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These are a few of my favorite blogs...

OK, I won't hum a few bars from Rodgers and Hammerstein, but I will get right into today's post. 

In Monday's wrap up of the AR blogger quiz, I mentioned that one of the desert island quiz questions asked us to name our favorite blog. The exact question was, "if you could only read one blog (not Abnormal Returns) which would it be?"

If you read that post, you know that I picked Kent Thune's blog, The Financial Philosopher, as my desert island pick. What you may not have known is that I had a very hard time picking just one blog to read, and in fact named several blogs as favorites in my original response! 

So getting right to it, here are a few of my favorite, "must-read" blogs:


1. First off, if you haven't read The Financial Philosopher, I highly recommend it. 

Not only will you find the more recent posts a joy to read, but I think you'll also find that the archived material holds up very well and includes a great deal of original insight and…

Abnormal Returns: financial bloggers Q&A

Last week, while Tadas Viskanta at Abnormal Returns was on a week-long "blog break", AR ran a series of Q&A posts with some key independent finance bloggers. 

Since I enjoyed participating in, and reading, the quiz responses, I thought it'd be fun to share these with you here. 

1. Desert island blogger quiz - Book recommendations.  

Finance bloggers pick their favorite trading and investing books. One of my all-time favorites, Reminiscences of a Stock Operator, garnered the most top choice picks, but I highlighted another trading book.

2. Blogger quiz - Recent book recommendations

This time, Tadas asks the group for their favorite recently published (post-crisis) book. 

There are some interesting selections here. Still, I was a little surprised that no one picked Greg Zuckerman's The Greatest Trade Ever, an excellent account of the subprime mortgage crisis that centered on Paulson & Co.'s subprime CDS short trade.

3. Desert island blogger quiz - Blind trust ed…

MSFT and AAPL: a tale of two tickers

Who would have thought 10 years ago that Apple ($AAPL), then valued at an $8 billion market cap, would meet, then exceed Microsoft's ($MSFT) $200 billlion market cap by 2011?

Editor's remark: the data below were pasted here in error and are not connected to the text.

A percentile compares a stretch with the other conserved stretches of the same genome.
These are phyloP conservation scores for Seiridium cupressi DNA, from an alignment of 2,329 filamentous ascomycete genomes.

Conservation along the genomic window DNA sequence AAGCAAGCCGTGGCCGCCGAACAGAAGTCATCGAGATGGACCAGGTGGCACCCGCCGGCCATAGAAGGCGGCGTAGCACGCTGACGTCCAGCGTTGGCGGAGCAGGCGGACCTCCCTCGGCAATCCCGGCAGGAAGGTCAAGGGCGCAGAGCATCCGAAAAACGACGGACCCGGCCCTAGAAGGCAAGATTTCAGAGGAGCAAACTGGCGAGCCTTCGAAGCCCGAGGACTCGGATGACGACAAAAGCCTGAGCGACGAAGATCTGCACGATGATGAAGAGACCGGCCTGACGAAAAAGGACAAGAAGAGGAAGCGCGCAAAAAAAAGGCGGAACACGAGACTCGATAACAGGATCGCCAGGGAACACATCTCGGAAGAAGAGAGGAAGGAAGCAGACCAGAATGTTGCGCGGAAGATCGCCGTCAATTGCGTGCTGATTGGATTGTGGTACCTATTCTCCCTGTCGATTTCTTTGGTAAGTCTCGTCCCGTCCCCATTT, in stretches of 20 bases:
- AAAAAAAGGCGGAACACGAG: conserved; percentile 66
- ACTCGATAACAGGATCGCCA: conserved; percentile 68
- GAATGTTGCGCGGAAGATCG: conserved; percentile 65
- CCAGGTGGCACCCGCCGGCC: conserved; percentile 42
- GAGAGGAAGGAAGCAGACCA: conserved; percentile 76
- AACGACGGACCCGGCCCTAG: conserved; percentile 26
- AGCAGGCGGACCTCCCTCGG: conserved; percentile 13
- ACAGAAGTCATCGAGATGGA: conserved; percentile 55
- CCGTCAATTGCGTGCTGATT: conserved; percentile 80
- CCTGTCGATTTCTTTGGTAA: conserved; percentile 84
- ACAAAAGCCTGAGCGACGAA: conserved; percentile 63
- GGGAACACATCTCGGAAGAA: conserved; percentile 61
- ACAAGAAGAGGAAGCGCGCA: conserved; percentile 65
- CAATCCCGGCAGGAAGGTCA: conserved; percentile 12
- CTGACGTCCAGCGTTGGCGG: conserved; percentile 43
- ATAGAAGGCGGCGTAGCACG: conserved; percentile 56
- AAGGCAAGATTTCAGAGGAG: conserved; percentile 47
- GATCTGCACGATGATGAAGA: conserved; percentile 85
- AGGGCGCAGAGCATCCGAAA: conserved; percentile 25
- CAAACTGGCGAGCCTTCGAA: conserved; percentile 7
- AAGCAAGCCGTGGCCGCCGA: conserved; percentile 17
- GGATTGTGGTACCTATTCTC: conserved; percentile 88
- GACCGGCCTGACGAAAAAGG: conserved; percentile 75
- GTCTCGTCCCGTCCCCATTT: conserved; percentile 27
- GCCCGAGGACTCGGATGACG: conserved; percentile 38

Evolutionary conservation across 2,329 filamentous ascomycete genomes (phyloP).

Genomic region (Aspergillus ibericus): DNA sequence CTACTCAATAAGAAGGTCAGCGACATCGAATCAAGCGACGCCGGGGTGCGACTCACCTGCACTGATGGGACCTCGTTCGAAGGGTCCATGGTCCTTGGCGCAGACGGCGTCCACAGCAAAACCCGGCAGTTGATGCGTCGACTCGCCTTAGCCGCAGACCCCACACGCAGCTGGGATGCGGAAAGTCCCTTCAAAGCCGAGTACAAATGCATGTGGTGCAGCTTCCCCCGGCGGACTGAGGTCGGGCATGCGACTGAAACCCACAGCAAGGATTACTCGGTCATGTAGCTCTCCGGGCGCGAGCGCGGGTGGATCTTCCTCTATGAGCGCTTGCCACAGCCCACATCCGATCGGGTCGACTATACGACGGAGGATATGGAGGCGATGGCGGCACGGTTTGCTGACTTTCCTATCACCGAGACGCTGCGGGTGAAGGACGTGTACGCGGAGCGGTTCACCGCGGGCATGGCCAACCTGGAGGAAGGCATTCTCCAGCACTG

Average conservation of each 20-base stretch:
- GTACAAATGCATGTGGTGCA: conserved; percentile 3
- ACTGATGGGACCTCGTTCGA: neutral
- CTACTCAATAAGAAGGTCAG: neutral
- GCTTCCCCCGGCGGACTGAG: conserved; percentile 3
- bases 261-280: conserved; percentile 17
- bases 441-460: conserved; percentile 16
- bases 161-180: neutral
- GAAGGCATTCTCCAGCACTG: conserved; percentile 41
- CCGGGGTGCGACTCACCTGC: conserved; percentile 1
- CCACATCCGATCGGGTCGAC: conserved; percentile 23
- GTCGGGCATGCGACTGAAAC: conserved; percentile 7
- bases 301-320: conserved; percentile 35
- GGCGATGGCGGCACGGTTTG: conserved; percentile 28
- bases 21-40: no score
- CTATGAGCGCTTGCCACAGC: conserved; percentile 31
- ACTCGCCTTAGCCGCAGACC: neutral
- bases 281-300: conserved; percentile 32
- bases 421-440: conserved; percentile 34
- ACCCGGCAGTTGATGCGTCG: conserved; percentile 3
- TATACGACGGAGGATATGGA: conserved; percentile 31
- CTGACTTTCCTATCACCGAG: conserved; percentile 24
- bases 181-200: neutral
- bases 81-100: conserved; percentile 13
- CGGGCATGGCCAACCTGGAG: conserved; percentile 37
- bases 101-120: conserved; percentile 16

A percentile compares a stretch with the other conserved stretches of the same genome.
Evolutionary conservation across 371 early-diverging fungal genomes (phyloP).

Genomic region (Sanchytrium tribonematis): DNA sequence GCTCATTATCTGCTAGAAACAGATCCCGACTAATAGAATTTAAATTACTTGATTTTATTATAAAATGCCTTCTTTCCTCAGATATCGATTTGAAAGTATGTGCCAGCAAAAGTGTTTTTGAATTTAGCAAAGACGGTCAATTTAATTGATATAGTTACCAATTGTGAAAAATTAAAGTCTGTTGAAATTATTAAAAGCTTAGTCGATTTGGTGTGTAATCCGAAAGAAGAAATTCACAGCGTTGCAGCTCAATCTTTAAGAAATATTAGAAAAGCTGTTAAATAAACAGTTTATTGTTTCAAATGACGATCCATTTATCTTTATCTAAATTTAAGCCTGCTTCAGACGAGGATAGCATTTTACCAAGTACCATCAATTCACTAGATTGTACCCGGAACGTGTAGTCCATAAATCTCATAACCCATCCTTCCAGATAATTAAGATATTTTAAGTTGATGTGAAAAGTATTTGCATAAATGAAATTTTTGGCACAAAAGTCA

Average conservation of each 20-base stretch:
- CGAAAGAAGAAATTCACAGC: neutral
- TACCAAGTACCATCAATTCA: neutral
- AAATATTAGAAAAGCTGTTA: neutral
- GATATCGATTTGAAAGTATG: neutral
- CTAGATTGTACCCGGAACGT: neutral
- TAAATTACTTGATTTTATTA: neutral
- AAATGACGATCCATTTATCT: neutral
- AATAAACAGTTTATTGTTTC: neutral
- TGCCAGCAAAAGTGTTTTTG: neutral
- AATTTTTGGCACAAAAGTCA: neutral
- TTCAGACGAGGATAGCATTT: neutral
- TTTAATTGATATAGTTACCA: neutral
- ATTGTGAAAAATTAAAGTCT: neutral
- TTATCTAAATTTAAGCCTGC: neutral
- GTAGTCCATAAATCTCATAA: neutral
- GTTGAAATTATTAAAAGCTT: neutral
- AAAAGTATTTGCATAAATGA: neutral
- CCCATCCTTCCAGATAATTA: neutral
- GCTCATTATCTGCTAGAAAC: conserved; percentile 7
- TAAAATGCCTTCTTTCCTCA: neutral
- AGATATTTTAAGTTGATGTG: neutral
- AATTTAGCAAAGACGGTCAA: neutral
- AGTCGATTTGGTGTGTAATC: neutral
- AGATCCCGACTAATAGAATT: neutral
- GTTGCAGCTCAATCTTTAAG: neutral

We could say so many things about Apple's historic transformation from tech also-ran to re-emergent industry leader in that time. You could also write a book describing Microsoft's eroding dominance and its stagnating shareholder returns in the post-PC world. 

Or we could just look at the chart above and know that a picture is worth a thousand words.

Howard Lindzon interviews Mark Cuban

Could have sworn I posted this StockTwits TV interview with Mark Cuban months ago, but maybe I just retweeted it. In any case, enjoy this laid-back and excellent discussion with the highly visible (and vocal) Mavs owner and entrepreneur. 

Entourage guest spots, investing, free agent talks with Lebron, the birth of Broadcast.com and the rise of user-generated web video... it's all here in this interview. 

Plus, more from Mark and Howard in this long/short interview segment.

Oh, and congrats to Mark and the Dallas Mavericks on their first NBA championship. The victory is well-earned

Related articles and posts:

1. 10 Questions for Mark Cuban - Forbes interview.

Features of the Week

Get set for Friday links in our, "Features of the Week". 



1. Jim Rogers: only a crisis can solve US debt problem - WSJ.

2. What Keith Richards' 'Life' as a Rolling Stone tells us about economics - Forbes.

3. An example of why Illinois is screwed up - Points and Figures.

4. The ultimate China fraud linkfest - Abnormal Returns. 

5. Was it a "There it was" stock? - Crosshairs Trader.

6. Jeff Bezos on innovation: Amazon is "willing to be misunderstood for long periods of time." - Geekwire.

7. Another story on hedge funds "grabbing land" in Africa - BBC.

8. Ron Paul: more people have died in the drug war than from drugs - Liberty Underground. 

9. 2010 Oil story: drawing down the inventories - Gregor Macdonald.